The Parenting Pedestal

Posted on September 10, 2019

I was at the mall yesterday, and outside the dressing room, I could hear a mom screaming at her two boys (maybe nine and six years old) about how they were “ungrateful little shits” and didn’t “deserve the privilege of being in a mall.” The dad, who was just a few feet away, heard this and walked over, and the mom then went off on him about not watching “his ill-mannered bratty boys fighting over a stupid toy car” while she was trying on outfits. The dad then joined in with “I’m so sick of your fighting. That’s it. You’re grounded. We’re going home.” 

When we are mad at our children, we often throw these statements at them:

I do so much for you, but you are so ungrateful.

I sacrificed my own desires for you.

I spent my whole life on your well-being.

If it weren’t for me, you wouldn’t even be born. 

I put food on the table and a roof over your head.

I call the shots while you’re in my house.

What is this Parenting Pedestal that we stand so high on? Are we doing a huge favor to our kids in raising them? Seriously, let’s think about this for a second. All these “I” statements are emotionally charged ego trips that burden our children with guilt and unworthiness.

It’s interesting to observe that in each one of my parenting talks and workshops guilt is the most commonly spoken about suffering in parenting. It’s number one. Parents complain about it all the time. They feel trapped when they feel guilty. It makes them feel that they aren’t doing a good job, and that opens the door to doubt and worry and, yes, unworthiness. Guilt makes us feel that we are not good-enough parents. Isn’t it ironic then that what we detest most we unconsciously pass on to our kids when we are angry at them.

Why do we step onto this ego-laden parenting pedestal? Perhaps it makes us feel—at least temporarily—that we are in control, that we have the power because we are the ones who birthed our children and brought them into this world. Here’s a humbling perspective from Khalil Gibran in his poem “On Children.”

On Children
 Khalil Gibran

Your children are not your children.
They are the sons and daughters of Life’s longing for itself.
They come through you but not from you,
And though they are with you yet they belong not to you.

You may give them your love but not your thoughts,
For they have their own thoughts.
You may house their bodies but not their souls,
For their souls dwell in the house of tomorrow,
which you cannot visit, not even in your dreams.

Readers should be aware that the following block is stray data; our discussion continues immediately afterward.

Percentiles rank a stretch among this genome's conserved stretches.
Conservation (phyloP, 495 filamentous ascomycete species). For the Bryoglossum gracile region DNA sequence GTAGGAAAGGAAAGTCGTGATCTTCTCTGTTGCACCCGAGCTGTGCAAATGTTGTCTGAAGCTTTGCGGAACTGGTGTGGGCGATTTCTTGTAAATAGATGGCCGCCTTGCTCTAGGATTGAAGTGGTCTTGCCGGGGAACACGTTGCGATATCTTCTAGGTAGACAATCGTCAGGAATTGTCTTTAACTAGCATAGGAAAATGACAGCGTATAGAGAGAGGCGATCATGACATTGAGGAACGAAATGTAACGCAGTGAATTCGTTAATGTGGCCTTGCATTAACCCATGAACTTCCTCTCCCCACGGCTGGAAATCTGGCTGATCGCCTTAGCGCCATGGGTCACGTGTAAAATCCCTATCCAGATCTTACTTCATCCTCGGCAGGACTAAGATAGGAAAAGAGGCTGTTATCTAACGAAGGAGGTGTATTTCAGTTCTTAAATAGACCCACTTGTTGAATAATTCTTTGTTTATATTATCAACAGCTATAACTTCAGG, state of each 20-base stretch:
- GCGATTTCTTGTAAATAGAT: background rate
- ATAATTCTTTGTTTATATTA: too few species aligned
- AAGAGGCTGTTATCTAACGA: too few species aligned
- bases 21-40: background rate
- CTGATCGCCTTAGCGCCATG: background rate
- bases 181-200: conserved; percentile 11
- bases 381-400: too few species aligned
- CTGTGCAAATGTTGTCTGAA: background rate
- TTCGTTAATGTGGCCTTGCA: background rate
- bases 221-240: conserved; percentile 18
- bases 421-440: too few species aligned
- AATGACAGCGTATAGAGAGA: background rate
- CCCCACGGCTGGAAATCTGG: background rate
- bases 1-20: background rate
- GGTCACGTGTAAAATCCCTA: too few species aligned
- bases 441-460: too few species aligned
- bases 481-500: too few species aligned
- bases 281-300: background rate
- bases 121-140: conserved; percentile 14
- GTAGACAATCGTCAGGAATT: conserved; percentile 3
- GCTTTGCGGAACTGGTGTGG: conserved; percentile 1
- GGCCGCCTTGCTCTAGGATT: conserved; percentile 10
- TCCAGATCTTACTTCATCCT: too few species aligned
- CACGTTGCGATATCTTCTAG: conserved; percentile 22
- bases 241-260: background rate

You may strive to be like them,
but seek not to make them like you.
For life goes not backward nor tarries with yesterday.

You are the bows from which your children
as living arrows are sent forth.
The archer sees the mark upon the path of the infinite,
and He bends you with His might
that His arrows may go swift and far.
Let your bending in the archer’s hand be for gladness;
For even as He loves the arrow that flies,
so He loves also the bow that is stable.

This poem needs to hang in every home where children are present and should be a required study for every parent. How did we forget that we have zero ownership of our kids? How can we assume that without us they are doomed? How do we forget that our children are our teachers and that parenting is truly a master class, one that can help you master your own behavior? How do we not realize that the experiences that our children give to us are a red-carpet invitation to growth? Don’t we see how by simply having our children in our lives we are better human beings, more patient, more kind, more compassionate, more lighthearted and loving?

Parenting is an opportunity for us to recognize our own triggers and our own shortcomings. It is a platform for self-transformation, but this can only be achieved if we get off our parenting pedestal and commit to being, as Khalil Gibran says, “a stable bow” for our kids. That’s what our children need from us. There are enough pressures with peers and experiences in the outside world that will cause our kids to feel “I’m not good enough,” but we, their parents, should never inflict this on them, for we are their safety net, their safe haven, and their anchors.

We need to get off our guilt-inducing parenting pedestal for we are not more superior than our children. On a human level, our existence is not more important than theirs. Being a parent or an adult taking care of children does not give us a free pass. It does not put us in control. Parenting is not a dictatorship; it is a directorship. It is not a power position; it is an empower position. It would behoove us to remember this most when we are angry with our kids. So next time you are right, practice being kind first.